• great visual tool
    We are creating some content at the moment (based around the email1k advice) and thinking of it from this perspective should really help
    I mean, I can see the ideas already!

    • Weird how thinking about things from different angles can help you come up with fresh ideas.

  • jeketee

    Just how well you have broken apart a seemingly tough question. As always great stuff.

  • Great thoughts and great presentation as usual, Bryan. Is there a trick to asking for guest posts? Or do you simply find blogs in your industry and ask the owner if he/she is open to guest posts?

    • Sup Brian!

      A few things I look for:

      1) Do they currently run guest posts on the site?
      2) Do they have engagement on the site? (at least average 5-10 comments on their posts)
      3) Is their industry semi-related to yours?
      4) If #1-3 are checked off then, just ask. I usually structure my email something like…

      “Hey Bryan,

      I’ve been following your blog for the past 6 months and have really enjoyed reading your work. Great job!

      Recently, I read your post on XYZ and implemented that into my business and had awesome results. In fact, I was able to [insert result].


      Just wanted to shoot you a quick note. I’ve written all of my results up into a case study that I thought your readers might benefit from.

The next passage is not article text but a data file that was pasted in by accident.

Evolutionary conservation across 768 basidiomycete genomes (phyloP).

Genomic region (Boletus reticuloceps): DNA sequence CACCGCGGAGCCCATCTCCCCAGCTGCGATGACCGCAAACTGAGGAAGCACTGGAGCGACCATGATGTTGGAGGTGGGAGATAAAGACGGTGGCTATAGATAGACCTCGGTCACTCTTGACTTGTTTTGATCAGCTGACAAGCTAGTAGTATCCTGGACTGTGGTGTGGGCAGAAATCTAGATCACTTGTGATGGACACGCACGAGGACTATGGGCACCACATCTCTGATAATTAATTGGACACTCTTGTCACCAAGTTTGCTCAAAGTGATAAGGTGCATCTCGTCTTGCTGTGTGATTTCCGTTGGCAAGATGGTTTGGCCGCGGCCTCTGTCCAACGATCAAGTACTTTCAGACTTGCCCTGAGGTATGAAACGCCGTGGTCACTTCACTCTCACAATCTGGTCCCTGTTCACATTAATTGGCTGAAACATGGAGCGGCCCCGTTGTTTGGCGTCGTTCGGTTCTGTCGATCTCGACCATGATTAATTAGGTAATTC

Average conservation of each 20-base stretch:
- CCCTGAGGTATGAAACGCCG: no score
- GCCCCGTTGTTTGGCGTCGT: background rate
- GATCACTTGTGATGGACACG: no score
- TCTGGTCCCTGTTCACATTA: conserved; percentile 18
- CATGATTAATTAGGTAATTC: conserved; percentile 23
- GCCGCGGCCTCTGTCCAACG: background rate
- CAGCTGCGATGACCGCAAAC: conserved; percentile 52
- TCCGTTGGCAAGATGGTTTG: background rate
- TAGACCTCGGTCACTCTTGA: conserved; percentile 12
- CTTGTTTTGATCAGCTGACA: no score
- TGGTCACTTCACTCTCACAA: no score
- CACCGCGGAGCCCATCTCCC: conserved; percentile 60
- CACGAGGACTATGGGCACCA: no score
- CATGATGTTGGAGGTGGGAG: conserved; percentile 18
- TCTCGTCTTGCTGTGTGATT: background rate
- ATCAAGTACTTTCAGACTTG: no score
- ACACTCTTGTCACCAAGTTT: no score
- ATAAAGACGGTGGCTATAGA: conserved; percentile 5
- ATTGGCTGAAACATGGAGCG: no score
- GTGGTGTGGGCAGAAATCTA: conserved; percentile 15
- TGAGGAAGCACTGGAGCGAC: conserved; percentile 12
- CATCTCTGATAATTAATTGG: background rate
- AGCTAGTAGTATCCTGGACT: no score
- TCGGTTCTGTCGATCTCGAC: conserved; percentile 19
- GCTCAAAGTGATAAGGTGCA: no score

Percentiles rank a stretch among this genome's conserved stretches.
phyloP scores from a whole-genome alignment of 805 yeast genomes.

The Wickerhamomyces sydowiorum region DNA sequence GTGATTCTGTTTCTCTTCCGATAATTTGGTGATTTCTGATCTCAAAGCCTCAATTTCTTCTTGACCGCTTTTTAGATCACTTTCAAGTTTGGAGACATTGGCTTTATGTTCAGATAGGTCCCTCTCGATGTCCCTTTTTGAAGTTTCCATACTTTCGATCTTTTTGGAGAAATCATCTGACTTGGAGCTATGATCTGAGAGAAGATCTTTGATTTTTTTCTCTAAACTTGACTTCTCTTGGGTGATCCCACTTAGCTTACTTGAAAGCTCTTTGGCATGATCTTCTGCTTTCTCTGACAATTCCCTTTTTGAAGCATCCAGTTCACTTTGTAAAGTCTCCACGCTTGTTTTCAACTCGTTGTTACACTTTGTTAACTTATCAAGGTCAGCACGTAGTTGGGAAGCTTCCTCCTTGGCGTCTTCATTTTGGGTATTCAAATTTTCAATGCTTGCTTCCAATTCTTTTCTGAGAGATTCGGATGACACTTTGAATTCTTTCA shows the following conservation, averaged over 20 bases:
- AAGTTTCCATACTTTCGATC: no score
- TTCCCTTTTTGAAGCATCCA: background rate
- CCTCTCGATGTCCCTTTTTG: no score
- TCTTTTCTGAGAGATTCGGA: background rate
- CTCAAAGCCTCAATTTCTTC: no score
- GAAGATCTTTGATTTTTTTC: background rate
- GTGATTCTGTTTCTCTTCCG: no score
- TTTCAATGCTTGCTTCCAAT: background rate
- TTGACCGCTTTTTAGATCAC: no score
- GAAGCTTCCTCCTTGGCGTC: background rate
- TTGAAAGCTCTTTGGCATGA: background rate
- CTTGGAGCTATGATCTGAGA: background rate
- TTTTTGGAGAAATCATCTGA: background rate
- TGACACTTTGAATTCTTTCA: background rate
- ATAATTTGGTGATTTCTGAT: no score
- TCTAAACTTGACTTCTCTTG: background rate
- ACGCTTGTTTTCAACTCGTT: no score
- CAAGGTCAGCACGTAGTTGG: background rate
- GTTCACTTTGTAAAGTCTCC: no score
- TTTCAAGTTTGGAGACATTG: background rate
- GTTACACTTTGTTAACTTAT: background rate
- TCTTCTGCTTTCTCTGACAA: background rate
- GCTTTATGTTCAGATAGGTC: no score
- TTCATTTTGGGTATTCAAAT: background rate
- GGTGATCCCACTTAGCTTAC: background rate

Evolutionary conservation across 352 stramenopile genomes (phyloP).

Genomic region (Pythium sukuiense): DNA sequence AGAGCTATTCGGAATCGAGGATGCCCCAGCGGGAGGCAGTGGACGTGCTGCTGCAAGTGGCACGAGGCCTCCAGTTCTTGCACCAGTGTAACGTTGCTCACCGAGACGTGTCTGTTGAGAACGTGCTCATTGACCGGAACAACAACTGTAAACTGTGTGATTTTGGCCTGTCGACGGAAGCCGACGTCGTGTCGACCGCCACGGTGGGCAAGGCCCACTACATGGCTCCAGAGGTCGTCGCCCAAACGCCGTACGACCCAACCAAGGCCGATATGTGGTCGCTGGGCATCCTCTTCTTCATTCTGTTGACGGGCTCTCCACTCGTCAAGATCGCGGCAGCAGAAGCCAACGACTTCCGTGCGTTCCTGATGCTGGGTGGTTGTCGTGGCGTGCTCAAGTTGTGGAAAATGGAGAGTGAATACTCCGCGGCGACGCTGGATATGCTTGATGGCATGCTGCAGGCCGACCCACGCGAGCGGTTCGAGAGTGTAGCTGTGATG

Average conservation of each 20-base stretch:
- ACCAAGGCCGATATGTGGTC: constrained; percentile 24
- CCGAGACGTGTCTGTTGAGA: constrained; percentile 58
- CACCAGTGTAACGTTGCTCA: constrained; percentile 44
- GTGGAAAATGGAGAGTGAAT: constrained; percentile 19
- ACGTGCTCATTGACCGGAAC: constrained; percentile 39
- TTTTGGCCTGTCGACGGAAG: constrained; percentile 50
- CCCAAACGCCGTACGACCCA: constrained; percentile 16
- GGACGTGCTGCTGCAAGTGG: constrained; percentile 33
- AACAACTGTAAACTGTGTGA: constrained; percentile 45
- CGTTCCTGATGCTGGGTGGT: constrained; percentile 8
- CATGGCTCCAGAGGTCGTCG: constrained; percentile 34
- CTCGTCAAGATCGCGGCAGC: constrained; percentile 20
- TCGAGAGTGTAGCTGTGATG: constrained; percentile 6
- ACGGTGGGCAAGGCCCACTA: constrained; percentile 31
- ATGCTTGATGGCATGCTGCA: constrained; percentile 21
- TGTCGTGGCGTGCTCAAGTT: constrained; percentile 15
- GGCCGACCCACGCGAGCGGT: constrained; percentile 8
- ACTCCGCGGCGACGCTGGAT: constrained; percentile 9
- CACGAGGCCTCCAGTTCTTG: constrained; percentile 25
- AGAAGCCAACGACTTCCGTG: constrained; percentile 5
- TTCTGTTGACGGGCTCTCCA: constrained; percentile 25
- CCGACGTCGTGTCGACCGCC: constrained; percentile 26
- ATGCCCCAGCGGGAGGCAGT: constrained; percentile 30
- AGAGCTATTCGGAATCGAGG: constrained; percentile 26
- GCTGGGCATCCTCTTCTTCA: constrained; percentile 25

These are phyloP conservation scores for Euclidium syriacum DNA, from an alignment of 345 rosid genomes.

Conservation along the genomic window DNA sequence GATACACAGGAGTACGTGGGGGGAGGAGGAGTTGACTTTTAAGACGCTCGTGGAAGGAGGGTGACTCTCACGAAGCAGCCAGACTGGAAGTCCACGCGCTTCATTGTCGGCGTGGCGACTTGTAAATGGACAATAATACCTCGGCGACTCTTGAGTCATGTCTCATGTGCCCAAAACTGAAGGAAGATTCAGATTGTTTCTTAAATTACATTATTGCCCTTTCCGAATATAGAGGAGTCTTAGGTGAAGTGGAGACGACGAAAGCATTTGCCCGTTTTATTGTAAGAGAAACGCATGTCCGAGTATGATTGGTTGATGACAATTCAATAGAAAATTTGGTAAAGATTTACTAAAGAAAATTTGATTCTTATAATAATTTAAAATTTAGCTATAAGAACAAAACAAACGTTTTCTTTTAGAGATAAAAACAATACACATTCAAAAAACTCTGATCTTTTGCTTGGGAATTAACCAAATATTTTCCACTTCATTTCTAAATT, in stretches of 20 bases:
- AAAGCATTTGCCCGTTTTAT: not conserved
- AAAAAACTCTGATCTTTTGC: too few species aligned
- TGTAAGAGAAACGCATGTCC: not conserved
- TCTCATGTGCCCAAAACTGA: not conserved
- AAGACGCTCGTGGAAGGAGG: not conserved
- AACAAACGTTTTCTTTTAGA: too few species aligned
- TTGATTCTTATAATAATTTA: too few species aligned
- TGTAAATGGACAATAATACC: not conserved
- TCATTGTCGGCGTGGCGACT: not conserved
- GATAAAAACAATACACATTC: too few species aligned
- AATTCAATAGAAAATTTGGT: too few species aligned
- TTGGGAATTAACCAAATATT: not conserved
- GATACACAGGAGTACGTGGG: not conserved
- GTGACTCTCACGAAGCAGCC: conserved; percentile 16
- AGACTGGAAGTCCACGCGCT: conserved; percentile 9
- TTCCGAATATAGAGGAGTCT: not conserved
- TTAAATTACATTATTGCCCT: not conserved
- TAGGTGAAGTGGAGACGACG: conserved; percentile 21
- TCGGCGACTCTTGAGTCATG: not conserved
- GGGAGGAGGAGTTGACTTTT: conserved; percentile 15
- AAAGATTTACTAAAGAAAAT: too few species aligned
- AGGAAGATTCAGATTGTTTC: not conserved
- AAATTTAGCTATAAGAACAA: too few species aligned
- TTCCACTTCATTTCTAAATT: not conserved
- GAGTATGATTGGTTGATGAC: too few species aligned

[insert link to google doc of case study]

      I would love to publish it on your site as a case study. Do you think your readers would benefit from it?


      • Ok, so similar to the strategy around using BuzzSumo that you described some months ago. Thanks!

  • Frank

    Thanks for the awesome post, Bryan! By the way, if I hover my mouse pointer on the big download button at the end of your post, I can see a nice animated effect. How did you get that done? Did you use your own script? Or was that taken care of by the LeadBox feature of LeadPages?

    • I think it is a theme thing. Although there is probably a way to do it with a wordpress plugin via an onmouseover() function.

  • Hey Brian, great example of how to make your mess your message!

    What I’d like to add: Don’t panic about the regularity of your guest posts. As long as you are regularly creating content, you’re good. Why?

    You can always turn the content you generated for your own site into a guest post by rewriting it slightly.

    Take the content you already have to a blog that attracts a similar audience, or that might profit from you.

    Maybe update it, add bonuses, or offer a short summary of your long-form content. This way their audience will profit from getting something extra and they are also likely to come back to your original post.

    Just a thought that crossed my mind, hope it helps.

    Thanks for the insight!

    • Good thoughts. Now there is just the ‘doing it’ part. 🙂

  • Great post! I use these tips in my guest post writing and pitching, thanks! Would love you to check out our site